3. Ensure Unambiguous Provenance
      4. Create Unambiguous Policies
      5. Include a Deployment Breakglass
    7. Securing Against the Threat Model, Revisited
    8. Conclusion
  21. 15. Investigating Systems
    1. From Debugging to Investigation
      1. Example: Temporary Files
      2. Debugging Techniques
      3. What to Do When You’re Stuck
      4. Collaborative Debugging: A Way to Teach
      5. How Security Investigations and Debugging Differ
    2. Collect Appropriate and Useful Logs
      1. Design Your Logging to Be Immutable
      2. Take Privacy into Consideration
      3. Determine Which Security Logs to Retain
      4. Budget for Logging
    3. Robust, Secure Debugging Access
      1. Reliability
      2. Security
    4. Conclusion
  22. IV. Maintaining Systems
  23. 16. Disaster Planning
    1. Defining “Disaster”
    2. Dynamic Disaster Response Strategies
    3. Disaster Risk Analysis
    4. Setting Up an Incident Response Team
      1. Identify Team Members and Roles
      2. Establish a Team Charter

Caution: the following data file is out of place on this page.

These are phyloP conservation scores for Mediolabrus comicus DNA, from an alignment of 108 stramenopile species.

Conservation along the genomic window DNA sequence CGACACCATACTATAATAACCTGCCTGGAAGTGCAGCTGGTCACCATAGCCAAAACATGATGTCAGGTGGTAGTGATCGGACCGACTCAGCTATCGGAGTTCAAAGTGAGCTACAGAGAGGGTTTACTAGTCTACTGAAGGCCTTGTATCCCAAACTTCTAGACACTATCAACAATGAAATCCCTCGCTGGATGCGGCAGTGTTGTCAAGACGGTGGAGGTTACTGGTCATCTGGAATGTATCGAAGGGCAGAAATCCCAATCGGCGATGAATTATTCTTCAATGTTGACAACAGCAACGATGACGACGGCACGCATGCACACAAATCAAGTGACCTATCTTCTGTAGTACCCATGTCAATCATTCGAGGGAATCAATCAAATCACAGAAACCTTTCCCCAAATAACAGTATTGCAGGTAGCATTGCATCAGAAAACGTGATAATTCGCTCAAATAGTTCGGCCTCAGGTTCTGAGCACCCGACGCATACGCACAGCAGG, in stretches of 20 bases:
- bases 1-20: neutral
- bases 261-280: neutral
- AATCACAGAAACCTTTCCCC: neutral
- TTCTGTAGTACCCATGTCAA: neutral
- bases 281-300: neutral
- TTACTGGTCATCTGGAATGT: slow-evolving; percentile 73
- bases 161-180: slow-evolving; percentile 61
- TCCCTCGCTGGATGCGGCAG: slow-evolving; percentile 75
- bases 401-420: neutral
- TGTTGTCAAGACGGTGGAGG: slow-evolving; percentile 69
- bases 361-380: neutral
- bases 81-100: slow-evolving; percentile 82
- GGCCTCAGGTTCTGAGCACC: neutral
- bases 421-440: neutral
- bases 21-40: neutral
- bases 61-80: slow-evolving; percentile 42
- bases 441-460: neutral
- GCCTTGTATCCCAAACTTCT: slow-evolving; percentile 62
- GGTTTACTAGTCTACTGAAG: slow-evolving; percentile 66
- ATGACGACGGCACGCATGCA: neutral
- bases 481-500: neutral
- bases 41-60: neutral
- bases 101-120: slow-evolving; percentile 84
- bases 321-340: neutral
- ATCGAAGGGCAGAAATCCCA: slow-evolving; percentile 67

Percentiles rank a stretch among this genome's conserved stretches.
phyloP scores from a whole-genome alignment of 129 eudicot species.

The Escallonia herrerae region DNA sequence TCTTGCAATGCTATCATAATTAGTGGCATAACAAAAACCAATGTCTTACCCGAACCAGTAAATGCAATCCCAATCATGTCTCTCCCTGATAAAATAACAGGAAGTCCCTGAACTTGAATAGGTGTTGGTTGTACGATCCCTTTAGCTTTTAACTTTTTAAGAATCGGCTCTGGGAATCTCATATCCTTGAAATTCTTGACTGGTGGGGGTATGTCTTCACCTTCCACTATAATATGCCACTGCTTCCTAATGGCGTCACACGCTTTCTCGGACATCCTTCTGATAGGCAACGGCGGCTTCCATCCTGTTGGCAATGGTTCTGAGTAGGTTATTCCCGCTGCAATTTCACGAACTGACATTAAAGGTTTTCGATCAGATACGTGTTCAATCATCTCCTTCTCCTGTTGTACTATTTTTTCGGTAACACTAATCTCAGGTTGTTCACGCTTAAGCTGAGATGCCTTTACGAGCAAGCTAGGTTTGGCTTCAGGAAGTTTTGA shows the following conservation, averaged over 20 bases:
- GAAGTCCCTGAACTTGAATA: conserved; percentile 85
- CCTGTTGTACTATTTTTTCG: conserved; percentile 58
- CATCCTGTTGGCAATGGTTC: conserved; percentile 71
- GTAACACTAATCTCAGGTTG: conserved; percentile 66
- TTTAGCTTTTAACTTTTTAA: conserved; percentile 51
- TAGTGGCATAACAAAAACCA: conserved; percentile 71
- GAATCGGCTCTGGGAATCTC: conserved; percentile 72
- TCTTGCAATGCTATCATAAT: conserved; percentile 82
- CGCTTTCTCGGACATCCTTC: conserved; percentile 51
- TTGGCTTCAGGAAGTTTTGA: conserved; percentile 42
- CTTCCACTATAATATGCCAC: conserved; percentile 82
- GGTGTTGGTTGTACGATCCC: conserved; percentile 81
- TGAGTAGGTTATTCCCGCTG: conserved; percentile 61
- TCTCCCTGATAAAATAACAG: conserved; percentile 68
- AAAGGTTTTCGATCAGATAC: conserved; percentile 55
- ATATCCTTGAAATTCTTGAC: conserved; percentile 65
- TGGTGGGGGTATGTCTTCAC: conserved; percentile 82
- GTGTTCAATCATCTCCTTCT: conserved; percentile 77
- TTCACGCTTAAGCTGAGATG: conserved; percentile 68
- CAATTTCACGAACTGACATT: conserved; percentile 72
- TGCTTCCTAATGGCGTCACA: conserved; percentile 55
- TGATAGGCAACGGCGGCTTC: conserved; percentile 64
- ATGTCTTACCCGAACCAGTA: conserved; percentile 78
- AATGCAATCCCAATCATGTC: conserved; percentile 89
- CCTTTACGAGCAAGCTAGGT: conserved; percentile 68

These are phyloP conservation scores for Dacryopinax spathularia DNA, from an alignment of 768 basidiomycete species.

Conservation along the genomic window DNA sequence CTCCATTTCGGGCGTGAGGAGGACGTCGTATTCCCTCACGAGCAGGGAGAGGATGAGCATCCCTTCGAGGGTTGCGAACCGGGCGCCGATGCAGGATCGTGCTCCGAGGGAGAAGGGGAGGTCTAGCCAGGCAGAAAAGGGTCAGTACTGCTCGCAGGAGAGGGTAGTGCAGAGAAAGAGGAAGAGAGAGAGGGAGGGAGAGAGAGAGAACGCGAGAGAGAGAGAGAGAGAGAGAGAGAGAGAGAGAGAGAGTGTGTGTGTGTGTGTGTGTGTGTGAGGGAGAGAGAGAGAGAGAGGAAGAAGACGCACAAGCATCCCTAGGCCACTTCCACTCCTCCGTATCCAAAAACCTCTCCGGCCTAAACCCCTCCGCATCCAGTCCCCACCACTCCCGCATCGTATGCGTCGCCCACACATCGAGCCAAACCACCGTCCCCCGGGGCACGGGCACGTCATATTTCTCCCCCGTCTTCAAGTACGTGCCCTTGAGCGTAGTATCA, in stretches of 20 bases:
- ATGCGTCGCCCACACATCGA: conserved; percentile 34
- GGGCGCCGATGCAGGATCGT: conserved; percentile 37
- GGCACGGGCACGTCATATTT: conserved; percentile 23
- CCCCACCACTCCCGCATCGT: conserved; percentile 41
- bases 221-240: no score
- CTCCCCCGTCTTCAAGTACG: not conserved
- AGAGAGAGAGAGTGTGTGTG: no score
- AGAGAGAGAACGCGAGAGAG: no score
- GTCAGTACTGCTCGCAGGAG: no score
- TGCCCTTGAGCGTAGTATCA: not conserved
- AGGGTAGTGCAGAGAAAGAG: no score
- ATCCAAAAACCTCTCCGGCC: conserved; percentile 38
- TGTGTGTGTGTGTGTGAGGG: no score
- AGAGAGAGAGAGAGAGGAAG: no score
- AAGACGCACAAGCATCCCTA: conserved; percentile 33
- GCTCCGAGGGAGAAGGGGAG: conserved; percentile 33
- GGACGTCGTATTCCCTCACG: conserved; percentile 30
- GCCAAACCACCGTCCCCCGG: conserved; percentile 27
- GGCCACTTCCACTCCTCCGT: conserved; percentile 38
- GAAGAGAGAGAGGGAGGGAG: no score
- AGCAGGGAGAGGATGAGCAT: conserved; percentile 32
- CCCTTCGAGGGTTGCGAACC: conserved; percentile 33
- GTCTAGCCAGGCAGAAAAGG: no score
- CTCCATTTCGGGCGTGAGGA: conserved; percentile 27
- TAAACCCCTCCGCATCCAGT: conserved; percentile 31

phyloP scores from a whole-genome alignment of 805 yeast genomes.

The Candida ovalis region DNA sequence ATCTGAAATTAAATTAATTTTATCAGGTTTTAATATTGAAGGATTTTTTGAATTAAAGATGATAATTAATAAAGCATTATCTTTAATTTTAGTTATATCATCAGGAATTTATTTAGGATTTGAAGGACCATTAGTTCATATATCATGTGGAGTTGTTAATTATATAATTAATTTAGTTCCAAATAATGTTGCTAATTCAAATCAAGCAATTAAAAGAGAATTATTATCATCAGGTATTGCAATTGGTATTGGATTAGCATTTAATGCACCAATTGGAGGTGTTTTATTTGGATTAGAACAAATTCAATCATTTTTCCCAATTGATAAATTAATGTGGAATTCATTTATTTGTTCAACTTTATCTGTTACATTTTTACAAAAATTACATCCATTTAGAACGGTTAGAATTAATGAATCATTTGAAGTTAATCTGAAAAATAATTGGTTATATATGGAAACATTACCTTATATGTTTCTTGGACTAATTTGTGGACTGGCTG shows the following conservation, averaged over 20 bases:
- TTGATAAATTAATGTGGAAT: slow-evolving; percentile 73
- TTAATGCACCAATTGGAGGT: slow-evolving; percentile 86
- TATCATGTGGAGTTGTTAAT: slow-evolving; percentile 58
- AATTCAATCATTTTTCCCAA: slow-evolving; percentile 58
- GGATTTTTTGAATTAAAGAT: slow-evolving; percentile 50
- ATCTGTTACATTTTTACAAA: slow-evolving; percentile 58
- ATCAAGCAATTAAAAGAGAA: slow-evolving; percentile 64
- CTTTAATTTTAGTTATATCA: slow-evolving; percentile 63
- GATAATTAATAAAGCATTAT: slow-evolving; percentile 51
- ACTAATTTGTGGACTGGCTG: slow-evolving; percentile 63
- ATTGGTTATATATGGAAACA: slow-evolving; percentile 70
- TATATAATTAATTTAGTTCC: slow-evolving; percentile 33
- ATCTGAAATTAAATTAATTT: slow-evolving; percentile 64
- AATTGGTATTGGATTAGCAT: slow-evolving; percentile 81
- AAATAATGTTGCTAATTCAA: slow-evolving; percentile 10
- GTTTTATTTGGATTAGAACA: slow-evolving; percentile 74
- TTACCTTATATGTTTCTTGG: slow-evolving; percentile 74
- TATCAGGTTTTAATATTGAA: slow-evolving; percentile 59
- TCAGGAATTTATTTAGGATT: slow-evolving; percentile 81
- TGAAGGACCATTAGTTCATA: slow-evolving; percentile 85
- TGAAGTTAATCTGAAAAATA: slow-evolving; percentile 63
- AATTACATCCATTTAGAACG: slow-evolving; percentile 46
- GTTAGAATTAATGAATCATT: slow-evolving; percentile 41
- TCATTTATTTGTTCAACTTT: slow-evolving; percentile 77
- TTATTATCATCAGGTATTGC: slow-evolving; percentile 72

3. Establish Severity and Priority Models
      4. Define Operating Parameters for Engaging the IR Team
      5. Develop Response Plans
      6. Create Detailed Playbooks
      7. Ensure Access and Update Mechanisms Are in Place
    5. Prestaging Systems and People Before an Incident
      1. Configuring Systems
      2. Training
      3. Processes and Procedures
    6. Testing Systems and Response Plans
      1. Auditing Automated Systems
      2. Conducting Nonintrusive Tabletops
      3. Testing Response in Production Environments
      4. Red Team Testing
      5. Evaluating Responses
    7. Google Examples
      1. Test with Global Impact
      2. DiRT Exercise Testing Emergency Access
      3. Industry-Wide Vulnerabilities
    8. Conclusion
  24. 17. Crisis Management
    1. Is It a Crisis or Not?
      1. Triaging the Incident
      2. Compromises Versus Bugs
    2. Taking Command of Your Incident
      1. The First Step: Don’t Panic!
      2. Beginning Your Response
      3. Establishing Your Incident Team
      4. Operational Security
      5. Trading Good OpSec for the Greater Good
      6. The Investigative Process
    3. Keeping Control of the Incident
      1. Parallelizing the Incident
      2. Handovers
      3. Morale
    4. Communications
      1. Misunderstandings
      2. Hedging
      3. Meetings
      4. Keeping the Right People Informed with the Right Levels of Detail
    5. Putting It All Together
      1. Triage
      2. Declaring an Incident
      3. Communications and Operational Security
      4. Beginning the Incident
      5. Handover